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Aug 7, 2015

Use Your Words


Growing up, my mama was always fiercely adamant to tell me I had to be independent.
To make my own money, my own decisions, and not rely on a man to live.
That mantra, compounded with my dad telling me to not throw away my degree by having kids, set me up to be a working woman.

I think I said ok mom and ok dad a million times just to get them off my back.
But these days?
I get it.

I still married a man that I love with every inch of my heart.
And I will still have kids regardless of working.

But what I really learned, from all those days of listening to my parents preach, is that, even in 2015, it is still an uphill battle for equality in the workforce.

You must develop a certain wit and personality that not only meshes with the men in the office, but keeps you feminine.
Finding that balance of authoritative and confident yet uniquely tailored and chic, is what I strive for.
I don't know everything, but fine tuning the skills that I do have is what makes me a force to be reckoned with.

I have been at my new place of work for approximately four months now.
Knowing I would be the only full-time woman, I could only assume I would have an uphill battle.
A battle for equality, a battle for understanding and respect, and most importantly, a battle knowing that I was an outsider coming into a tight-knit group, in a higher position than most.

Say what you want, but it is still glaringly obvious that some men in this world simply do not listen to or respect women.  I would have loved to say that isn't the case at my new place, but I have witnessed it first hand.

Now, I can see why there could be an issue with communication. The role that I walked into was created for me. Prior to my arrival, they had a front-desk receptionist with the title of Office Manager.
These women before me were secretarial in nature, never truly embracing what a real Office Manager does.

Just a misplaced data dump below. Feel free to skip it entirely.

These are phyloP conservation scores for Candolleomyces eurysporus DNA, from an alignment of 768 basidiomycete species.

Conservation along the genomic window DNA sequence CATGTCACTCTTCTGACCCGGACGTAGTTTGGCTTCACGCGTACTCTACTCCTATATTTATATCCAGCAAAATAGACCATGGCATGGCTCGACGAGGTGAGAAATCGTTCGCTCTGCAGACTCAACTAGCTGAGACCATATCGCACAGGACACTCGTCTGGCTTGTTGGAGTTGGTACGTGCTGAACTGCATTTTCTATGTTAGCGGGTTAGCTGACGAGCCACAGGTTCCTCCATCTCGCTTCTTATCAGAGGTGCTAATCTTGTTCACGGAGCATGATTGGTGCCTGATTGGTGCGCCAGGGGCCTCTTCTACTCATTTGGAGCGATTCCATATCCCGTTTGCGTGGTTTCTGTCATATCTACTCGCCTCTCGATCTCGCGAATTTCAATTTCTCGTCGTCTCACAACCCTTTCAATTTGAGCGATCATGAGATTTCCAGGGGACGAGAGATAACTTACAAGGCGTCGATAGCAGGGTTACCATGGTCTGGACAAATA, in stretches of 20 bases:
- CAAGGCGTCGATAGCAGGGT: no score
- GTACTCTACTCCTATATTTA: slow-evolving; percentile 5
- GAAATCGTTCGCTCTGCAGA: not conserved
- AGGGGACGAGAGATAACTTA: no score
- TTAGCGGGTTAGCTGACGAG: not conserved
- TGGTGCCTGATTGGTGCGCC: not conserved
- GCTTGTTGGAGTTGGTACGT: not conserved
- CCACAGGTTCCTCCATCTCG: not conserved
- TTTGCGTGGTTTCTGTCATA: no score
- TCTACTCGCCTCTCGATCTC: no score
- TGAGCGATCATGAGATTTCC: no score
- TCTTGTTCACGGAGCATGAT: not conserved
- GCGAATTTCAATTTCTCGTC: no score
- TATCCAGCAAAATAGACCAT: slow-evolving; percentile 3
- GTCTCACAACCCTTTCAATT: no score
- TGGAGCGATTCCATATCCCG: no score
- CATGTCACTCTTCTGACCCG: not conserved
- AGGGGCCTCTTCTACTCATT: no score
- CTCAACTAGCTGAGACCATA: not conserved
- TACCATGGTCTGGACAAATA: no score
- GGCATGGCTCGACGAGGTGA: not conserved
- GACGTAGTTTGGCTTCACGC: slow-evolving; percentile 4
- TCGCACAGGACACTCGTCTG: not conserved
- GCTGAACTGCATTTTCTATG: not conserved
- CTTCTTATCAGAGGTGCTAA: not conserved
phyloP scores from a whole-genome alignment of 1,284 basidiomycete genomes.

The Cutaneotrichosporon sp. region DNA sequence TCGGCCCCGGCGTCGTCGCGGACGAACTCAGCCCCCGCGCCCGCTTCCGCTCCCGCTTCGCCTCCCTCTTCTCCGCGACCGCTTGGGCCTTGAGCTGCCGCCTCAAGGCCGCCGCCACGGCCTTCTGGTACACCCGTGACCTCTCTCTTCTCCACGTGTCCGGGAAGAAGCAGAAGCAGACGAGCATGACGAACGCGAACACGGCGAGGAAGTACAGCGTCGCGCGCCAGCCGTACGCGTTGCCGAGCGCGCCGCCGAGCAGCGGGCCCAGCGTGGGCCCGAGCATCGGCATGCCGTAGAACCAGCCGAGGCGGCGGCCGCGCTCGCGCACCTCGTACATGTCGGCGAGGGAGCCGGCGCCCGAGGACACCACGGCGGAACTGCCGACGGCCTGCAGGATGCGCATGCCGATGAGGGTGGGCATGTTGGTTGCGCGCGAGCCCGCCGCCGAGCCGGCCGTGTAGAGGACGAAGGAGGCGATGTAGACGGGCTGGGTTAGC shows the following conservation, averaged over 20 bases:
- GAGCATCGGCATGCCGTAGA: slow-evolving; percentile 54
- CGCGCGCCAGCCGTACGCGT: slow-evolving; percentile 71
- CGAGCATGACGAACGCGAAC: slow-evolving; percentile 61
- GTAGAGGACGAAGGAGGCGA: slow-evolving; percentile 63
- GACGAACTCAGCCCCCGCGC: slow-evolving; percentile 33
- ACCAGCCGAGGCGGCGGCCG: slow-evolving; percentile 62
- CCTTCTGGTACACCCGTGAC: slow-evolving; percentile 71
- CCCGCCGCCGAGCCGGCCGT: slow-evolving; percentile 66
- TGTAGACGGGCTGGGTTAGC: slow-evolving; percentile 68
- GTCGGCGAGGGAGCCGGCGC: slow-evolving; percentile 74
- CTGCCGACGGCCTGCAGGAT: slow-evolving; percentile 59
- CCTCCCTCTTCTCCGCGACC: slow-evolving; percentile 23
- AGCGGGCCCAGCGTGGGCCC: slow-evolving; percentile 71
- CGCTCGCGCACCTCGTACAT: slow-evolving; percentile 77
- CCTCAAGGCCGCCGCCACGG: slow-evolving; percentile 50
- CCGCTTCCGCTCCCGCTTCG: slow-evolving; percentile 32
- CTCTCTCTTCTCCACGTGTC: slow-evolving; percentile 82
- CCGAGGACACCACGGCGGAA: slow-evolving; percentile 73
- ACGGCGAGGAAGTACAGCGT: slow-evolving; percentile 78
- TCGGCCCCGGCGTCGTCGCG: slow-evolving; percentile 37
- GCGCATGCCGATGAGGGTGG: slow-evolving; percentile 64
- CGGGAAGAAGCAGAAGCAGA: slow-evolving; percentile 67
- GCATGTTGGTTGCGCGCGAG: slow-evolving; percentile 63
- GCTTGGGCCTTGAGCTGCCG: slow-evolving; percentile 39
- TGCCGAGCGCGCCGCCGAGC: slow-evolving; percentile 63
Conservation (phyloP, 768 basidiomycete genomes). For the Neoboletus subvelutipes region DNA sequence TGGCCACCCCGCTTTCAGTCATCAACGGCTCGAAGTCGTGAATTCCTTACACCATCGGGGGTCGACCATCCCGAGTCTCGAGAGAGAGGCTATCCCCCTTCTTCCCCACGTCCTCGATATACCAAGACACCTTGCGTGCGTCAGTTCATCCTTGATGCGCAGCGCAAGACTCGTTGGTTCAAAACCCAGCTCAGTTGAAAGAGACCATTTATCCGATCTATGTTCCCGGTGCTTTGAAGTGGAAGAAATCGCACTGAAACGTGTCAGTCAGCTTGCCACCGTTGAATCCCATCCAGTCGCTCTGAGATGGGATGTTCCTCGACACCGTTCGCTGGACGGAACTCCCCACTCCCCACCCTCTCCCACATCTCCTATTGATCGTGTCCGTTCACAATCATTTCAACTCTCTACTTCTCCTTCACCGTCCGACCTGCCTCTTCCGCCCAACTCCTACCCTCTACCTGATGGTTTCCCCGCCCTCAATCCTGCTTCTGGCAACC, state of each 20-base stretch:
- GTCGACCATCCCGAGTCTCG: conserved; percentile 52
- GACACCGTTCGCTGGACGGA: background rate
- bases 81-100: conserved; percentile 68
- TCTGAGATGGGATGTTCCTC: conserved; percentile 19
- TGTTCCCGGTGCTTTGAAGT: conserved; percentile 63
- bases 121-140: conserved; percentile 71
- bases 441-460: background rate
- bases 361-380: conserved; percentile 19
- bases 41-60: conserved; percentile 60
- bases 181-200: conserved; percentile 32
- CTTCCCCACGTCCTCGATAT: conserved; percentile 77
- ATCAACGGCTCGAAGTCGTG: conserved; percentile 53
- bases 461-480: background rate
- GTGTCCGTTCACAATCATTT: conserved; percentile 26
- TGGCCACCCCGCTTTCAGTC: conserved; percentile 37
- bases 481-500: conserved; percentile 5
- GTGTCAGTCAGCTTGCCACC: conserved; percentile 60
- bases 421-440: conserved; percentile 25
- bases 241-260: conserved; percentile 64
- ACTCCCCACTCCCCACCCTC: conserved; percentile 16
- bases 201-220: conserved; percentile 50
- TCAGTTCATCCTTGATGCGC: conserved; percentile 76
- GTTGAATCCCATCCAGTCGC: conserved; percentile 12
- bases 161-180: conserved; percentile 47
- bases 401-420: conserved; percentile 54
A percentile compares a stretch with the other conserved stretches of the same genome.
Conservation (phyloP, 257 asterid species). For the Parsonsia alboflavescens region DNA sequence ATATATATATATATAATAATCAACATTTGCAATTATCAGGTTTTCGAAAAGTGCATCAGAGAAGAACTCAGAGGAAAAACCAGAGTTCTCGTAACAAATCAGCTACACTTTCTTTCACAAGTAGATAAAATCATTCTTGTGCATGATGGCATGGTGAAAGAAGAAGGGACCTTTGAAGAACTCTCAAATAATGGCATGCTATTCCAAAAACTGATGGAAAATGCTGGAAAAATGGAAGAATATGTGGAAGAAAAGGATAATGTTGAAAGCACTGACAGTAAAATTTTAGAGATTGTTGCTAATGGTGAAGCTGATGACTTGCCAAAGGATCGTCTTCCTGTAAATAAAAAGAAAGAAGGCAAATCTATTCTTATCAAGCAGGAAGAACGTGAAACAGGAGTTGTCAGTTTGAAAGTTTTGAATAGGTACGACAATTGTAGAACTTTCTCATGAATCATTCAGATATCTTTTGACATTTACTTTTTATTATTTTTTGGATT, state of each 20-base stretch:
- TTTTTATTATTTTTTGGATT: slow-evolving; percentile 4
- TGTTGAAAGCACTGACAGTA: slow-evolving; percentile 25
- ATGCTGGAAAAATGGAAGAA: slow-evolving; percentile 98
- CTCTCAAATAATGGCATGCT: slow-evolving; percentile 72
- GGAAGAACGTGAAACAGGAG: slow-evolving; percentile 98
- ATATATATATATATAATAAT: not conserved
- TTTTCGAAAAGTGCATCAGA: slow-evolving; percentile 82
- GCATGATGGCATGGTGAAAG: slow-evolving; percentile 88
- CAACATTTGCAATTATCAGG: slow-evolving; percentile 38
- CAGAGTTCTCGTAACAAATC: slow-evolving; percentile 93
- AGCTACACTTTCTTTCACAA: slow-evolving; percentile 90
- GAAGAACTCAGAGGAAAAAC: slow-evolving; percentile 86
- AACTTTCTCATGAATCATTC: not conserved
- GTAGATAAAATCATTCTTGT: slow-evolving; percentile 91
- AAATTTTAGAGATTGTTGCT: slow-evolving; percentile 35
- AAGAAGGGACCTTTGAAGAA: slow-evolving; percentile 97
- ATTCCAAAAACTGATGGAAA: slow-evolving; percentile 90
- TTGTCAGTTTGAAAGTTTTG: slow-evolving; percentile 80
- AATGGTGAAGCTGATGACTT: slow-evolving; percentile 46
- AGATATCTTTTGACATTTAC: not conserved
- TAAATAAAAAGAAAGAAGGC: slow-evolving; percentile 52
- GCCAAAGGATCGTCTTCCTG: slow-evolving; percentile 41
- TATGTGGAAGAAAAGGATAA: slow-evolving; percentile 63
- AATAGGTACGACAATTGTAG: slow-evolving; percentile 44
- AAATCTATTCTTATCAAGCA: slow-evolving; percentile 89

It does not make them wrong, but it didn't help my case in the slightest.

So here I am, without much of an introduction, elbowing my way to the top as the company Office Manager, and most people here still think I am a receptionist with a pushy attitude.
And there has been backlash because of it.

So what do I do?
Instead of taking the low road, and lashing out to individuals who simply do not understand my role and my authority, I have decided to be at the forefront of our monthly staff meetings.

To give MYSELF the proper introduction I deserve.
To inform the masses of what exactly it is that I do, why I am here, why I was hired, and why my presence is not only needed, but will be met with respect and gratitude.

Will I be ruffling some feathers? Sure. You can't please everyone. But for the greater good of the company, it's time to reign it in on the machismo attitudes and get some rules and policies and procedures in place that everyone can adapt and abide to.

It's that simple.

So I have been spending my days writing and re-writing my speech.
Fine tuning my Power Point.
Dissecting each sentence to ensure I don't sound whiny, or too feminine, or too angry.

My message is simple.
I am here to help make this company great. There will be change. It is for the better.
Get on board or go home.

It will be presented with a bit of finesse and wit and facts. Mostly facts.
Without emotion and without pleading for likability.

No one hires an Office Manager to make friends. I have a mutual respect and understanding for those that came before me, but the policies and procedures I am putting in place are meant to shift the focus away from the Principals so they, in turn, can run a successful company.
It is not their responsibility to track every employees' move.
It's mine.
It is not their responsibility to deal with HR issues.
It's mine.
And the list goes on.

So you ladies reading this....remember, say what you mean. Use your words. Say them with grace but don't stutter or get too touchy-feely. You would not expect that from a man, why would they expect it from us?
There is plenty of other times to be girly and feminine.
But demanding what you need in your life is not one of them.

Just make sure you know your facts. Do your research. Look at the other side and big picture.
Know when to step away or stay silent. That's the tact part.

Not go on wit' yo' bad self.
Girl. Power.

3 comments:

  1. get it girl! I work in a male dominted industry too so I get it!

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  2. That's awesome. And I wholeheartedly agree that you have to raise a daughter to be independent, I don't think it's in their nature if you don't. As soon as Hannah was potty trained at 2 1/2 and we were in the store and she needed to go to the bathroom, I told her it was her responsibility to ask a store clerk where it was - the look on some peoples faces having a 2 1/2 year old ask where the bathroom was priceless! Now age 23 she's the most independent person I know, and that makes this Momma happy.

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  3. Good luck! I hope you are given the respect you deserve!

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